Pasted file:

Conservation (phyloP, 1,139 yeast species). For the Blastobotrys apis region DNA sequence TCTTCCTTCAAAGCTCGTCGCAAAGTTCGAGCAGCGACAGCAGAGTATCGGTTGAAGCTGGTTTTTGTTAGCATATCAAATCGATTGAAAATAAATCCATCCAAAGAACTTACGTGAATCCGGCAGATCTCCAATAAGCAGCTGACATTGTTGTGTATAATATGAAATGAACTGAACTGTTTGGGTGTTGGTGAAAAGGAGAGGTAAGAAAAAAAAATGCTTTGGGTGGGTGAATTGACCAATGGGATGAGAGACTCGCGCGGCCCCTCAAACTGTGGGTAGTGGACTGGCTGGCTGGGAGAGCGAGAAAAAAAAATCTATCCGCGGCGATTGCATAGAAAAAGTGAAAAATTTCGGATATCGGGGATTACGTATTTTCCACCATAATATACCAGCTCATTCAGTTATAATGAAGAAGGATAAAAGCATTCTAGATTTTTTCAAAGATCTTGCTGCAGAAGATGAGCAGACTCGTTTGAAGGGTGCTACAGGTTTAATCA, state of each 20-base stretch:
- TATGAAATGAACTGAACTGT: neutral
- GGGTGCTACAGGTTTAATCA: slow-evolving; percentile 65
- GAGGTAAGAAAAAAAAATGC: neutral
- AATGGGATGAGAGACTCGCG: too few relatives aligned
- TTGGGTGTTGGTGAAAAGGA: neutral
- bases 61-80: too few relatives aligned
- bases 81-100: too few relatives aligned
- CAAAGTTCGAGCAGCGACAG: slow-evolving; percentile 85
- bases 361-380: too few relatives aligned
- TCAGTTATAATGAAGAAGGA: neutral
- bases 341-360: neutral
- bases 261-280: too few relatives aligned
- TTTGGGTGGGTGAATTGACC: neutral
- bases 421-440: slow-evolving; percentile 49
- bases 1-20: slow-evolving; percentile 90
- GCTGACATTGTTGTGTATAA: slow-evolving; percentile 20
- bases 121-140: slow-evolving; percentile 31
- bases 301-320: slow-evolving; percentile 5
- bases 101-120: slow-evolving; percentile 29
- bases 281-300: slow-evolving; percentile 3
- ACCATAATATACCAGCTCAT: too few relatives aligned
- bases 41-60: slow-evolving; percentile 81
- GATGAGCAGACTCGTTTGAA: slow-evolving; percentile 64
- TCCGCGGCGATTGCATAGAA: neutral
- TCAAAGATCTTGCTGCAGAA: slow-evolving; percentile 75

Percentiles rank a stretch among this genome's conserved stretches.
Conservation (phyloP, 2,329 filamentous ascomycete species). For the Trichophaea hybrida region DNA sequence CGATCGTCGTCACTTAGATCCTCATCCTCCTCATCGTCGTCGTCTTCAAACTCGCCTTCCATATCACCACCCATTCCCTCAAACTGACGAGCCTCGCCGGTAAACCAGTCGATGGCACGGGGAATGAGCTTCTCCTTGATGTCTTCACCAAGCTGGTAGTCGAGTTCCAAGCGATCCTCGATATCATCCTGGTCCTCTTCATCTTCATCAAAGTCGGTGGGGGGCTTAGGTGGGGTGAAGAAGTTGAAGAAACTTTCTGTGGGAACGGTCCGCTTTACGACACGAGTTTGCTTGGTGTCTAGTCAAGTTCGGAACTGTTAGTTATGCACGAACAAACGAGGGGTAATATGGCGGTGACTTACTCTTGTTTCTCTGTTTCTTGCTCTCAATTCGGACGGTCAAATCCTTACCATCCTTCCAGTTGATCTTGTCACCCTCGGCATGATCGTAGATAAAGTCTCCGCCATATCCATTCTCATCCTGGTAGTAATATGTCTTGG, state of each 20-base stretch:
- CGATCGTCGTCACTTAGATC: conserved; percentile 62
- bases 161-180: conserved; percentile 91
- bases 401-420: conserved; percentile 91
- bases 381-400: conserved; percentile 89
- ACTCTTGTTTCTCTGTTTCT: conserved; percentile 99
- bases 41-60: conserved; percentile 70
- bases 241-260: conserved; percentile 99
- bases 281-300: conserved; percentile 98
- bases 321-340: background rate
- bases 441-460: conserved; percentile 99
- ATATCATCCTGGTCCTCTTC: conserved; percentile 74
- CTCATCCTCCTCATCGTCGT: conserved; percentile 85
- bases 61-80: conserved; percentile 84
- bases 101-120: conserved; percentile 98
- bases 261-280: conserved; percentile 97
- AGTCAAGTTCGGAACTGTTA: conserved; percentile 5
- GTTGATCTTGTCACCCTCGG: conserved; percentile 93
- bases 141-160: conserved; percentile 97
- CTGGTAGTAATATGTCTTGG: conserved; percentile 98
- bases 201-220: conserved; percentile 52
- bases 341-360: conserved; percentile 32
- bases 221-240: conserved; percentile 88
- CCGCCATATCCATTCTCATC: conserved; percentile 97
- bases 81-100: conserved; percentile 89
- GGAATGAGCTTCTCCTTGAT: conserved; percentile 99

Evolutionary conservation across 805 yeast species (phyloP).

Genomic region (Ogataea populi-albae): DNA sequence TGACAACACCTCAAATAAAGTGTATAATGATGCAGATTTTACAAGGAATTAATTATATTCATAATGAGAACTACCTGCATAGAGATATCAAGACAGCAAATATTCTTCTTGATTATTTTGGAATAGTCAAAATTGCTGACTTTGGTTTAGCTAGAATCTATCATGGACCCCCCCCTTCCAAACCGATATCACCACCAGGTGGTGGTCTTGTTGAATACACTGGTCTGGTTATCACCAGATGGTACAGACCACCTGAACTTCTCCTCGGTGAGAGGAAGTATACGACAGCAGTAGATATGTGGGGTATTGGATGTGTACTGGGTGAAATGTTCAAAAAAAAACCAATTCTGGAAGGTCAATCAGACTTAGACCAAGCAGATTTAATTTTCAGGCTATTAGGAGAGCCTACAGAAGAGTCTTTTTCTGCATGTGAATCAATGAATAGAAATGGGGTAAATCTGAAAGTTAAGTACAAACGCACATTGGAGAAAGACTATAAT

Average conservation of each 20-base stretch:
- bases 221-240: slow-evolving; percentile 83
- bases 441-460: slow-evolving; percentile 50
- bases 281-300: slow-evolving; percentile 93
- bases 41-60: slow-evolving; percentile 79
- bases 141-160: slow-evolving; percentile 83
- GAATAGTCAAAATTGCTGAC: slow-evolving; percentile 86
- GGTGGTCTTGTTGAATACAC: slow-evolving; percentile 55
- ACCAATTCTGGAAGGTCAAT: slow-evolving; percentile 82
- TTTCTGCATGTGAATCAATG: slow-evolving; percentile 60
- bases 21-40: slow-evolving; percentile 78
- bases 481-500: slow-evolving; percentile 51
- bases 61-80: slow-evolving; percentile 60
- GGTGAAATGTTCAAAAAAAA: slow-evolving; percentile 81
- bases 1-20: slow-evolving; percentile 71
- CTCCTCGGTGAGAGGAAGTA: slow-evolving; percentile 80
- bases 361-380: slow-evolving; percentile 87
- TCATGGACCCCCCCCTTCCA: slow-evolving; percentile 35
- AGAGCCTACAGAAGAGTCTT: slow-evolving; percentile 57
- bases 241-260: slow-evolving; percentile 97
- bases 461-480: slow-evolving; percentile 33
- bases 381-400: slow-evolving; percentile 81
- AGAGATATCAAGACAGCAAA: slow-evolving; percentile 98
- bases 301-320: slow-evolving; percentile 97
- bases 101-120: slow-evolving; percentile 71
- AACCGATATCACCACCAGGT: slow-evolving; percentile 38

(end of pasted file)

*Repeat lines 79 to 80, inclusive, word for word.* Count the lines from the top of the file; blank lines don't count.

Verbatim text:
- bases 301-320: slow-evolving; percentile 97
- bases 101-120: slow-evolving; percentile 71